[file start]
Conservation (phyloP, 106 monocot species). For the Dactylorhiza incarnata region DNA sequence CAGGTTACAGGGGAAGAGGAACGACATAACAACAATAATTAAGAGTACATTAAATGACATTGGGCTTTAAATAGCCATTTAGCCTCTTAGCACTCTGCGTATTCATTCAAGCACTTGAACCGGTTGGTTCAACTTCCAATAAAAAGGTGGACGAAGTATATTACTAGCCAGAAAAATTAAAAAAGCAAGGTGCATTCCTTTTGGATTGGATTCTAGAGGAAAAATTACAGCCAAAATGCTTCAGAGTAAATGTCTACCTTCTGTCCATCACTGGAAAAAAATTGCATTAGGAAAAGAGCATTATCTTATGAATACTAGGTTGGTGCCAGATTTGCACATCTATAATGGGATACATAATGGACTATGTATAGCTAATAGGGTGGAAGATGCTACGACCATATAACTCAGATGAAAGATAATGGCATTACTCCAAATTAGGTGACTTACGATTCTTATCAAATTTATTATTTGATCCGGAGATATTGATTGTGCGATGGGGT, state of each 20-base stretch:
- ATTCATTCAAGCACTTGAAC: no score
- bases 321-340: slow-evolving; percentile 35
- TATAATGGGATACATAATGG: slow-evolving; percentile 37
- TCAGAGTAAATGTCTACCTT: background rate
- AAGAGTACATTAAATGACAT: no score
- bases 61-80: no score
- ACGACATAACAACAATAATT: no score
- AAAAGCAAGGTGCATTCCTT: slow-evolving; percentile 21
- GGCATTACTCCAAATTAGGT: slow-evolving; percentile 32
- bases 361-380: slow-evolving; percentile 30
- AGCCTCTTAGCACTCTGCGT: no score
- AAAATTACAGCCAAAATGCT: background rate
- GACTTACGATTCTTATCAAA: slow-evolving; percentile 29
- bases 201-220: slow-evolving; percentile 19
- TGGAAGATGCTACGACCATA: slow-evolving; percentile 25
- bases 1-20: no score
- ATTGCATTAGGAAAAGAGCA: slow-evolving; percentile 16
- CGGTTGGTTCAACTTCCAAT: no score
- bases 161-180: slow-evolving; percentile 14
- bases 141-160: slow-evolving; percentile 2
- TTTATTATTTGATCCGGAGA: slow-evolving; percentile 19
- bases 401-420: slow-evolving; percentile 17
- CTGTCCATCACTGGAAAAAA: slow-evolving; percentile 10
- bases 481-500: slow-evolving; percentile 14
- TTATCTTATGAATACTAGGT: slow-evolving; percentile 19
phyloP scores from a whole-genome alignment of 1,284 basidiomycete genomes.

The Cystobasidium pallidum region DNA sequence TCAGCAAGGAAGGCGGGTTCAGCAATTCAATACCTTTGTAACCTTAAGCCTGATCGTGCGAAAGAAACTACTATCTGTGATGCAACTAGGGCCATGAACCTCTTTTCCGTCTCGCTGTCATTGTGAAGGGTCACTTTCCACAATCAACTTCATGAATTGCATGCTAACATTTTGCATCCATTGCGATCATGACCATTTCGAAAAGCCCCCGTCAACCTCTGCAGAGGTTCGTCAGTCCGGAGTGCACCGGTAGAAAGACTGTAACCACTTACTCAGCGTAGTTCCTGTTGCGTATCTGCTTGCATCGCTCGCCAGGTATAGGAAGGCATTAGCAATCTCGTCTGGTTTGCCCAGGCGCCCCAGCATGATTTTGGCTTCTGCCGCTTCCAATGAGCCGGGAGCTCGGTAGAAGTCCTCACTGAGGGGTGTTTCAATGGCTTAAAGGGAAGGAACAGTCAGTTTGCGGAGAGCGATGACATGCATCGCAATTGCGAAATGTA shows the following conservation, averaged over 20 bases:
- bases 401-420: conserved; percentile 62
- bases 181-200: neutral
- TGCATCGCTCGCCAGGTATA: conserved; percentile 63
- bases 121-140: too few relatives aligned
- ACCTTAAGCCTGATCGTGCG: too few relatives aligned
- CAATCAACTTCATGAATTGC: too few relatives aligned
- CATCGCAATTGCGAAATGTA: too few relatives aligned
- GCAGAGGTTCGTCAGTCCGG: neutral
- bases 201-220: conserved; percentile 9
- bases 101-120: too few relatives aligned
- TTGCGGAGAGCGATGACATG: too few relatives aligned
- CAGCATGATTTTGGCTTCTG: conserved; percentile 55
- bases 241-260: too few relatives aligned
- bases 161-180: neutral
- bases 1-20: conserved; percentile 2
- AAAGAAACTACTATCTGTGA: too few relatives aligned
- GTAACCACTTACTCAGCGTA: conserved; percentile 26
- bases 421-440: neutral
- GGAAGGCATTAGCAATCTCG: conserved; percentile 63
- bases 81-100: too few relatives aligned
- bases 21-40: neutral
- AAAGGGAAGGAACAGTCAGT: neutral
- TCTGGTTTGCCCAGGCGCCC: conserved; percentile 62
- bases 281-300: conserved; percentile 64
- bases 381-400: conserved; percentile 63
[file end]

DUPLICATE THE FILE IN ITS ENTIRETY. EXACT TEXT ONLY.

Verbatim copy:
Conservation (phyloP, 106 monocot species). For the Dactylorhiza incarnata region DNA sequence CAGGTTACAGGGGAAGAGGAACGACATAACAACAATAATTAAGAGTACATTAAATGACATTGGGCTTTAAATAGCCATTTAGCCTCTTAGCACTCTGCGTATTCATTCAAGCACTTGAACCGGTTGGTTCAACTTCCAATAAAAAGGTGGACGAAGTATATTACTAGCCAGAAAAATTAAAAAAGCAAGGTGCATTCCTTTTGGATTGGATTCTAGAGGAAAAATTACAGCCAAAATGCTTCAGAGTAAATGTCTACCTTCTGTCCATCACTGGAAAAAAATTGCATTAGGAAAAGAGCATTATCTTATGAATACTAGGTTGGTGCCAGATTTGCACATCTATAATGGGATACATAATGGACTATGTATAGCTAATAGGGTGGAAGATGCTACGACCATATAACTCAGATGAAAGATAATGGCATTACTCCAAATTAGGTGACTTACGATTCTTATCAAATTTATTATTTGATCCGGAGATATTGATTGTGCGATGGGGT, state of each 20-base stretch:
- ATTCATTCAAGCACTTGAAC: no score
- bases 321-340: slow-evolving; percentile 35
- TATAATGGGATACATAATGG: slow-evolving; percentile 37
- TCAGAGTAAATGTCTACCTT: background rate
- AAGAGTACATTAAATGACAT: no score
- bases 61-80: no score
- ACGACATAACAACAATAATT: no score
- AAAAGCAAGGTGCATTCCTT: slow-evolving; percentile 21
- GGCATTACTCCAAATTAGGT: slow-evolving; percentile 32
- bases 361-380: slow-evolving; percentile 30
- AGCCTCTTAGCACTCTGCGT: no score
- AAAATTACAGCCAAAATGCT: background rate
- GACTTACGATTCTTATCAAA: slow-evolving; percentile 29
- bases 201-220: slow-evolving; percentile 19
- TGGAAGATGCTACGACCATA: slow-evolving; percentile 25
- bases 1-20: no score
- ATTGCATTAGGAAAAGAGCA: slow-evolving; percentile 16
- CGGTTGGTTCAACTTCCAAT: no score
- bases 161-180: slow-evolving; percentile 14
- bases 141-160: slow-evolving; percentile 2
- TTTATTATTTGATCCGGAGA: slow-evolving; percentile 19
- bases 401-420: slow-evolving; percentile 17
- CTGTCCATCACTGGAAAAAA: slow-evolving; percentile 10
- bases 481-500: slow-evolving; percentile 14
- TTATCTTATGAATACTAGGT: slow-evolving; percentile 19
phyloP scores from a whole-genome alignment of 1,284 basidiomycete genomes.

The Cystobasidium pallidum region DNA sequence TCAGCAAGGAAGGCGGGTTCAGCAATTCAATACCTTTGTAACCTTAAGCCTGATCGTGCGAAAGAAACTACTATCTGTGATGCAACTAGGGCCATGAACCTCTTTTCCGTCTCGCTGTCATTGTGAAGGGTCACTTTCCACAATCAACTTCATGAATTGCATGCTAACATTTTGCATCCATTGCGATCATGACCATTTCGAAAAGCCCCCGTCAACCTCTGCAGAGGTTCGTCAGTCCGGAGTGCACCGGTAGAAAGACTGTAACCACTTACTCAGCGTAGTTCCTGTTGCGTATCTGCTTGCATCGCTCGCCAGGTATAGGAAGGCATTAGCAATCTCGTCTGGTTTGCCCAGGCGCCCCAGCATGATTTTGGCTTCTGCCGCTTCCAATGAGCCGGGAGCTCGGTAGAAGTCCTCACTGAGGGGTGTTTCAATGGCTTAAAGGGAAGGAACAGTCAGTTTGCGGAGAGCGATGACATGCATCGCAATTGCGAAATGTA shows the following conservation, averaged over 20 bases:
- bases 401-420: conserved; percentile 62
- bases 181-200: neutral
- TGCATCGCTCGCCAGGTATA: conserved; percentile 63
- bases 121-140: too few relatives aligned
- ACCTTAAGCCTGATCGTGCG: too few relatives aligned
- CAATCAACTTCATGAATTGC: too few relatives aligned
- CATCGCAATTGCGAAATGTA: too few relatives aligned
- GCAGAGGTTCGTCAGTCCGG: neutral
- bases 201-220: conserved; percentile 9
- bases 101-120: too few relatives aligned
- TTGCGGAGAGCGATGACATG: too few relatives aligned
- CAGCATGATTTTGGCTTCTG: conserved; percentile 55
- bases 241-260: too few relatives aligned
- bases 161-180: neutral
- bases 1-20: conserved; percentile 2
- AAAGAAACTACTATCTGTGA: too few relatives aligned
- GTAACCACTTACTCAGCGTA: conserved; percentile 26
- bases 421-440: neutral
- GGAAGGCATTAGCAATCTCG: conserved; percentile 63
- bases 81-100: too few relatives aligned
- bases 21-40: neutral
- AAAGGGAAGGAACAGTCAGT: neutral
- TCTGGTTTGCCCAGGCGCCC: conserved; percentile 62
- bases 281-300: conserved; percentile 64
- bases 381-400: conserved; percentile 63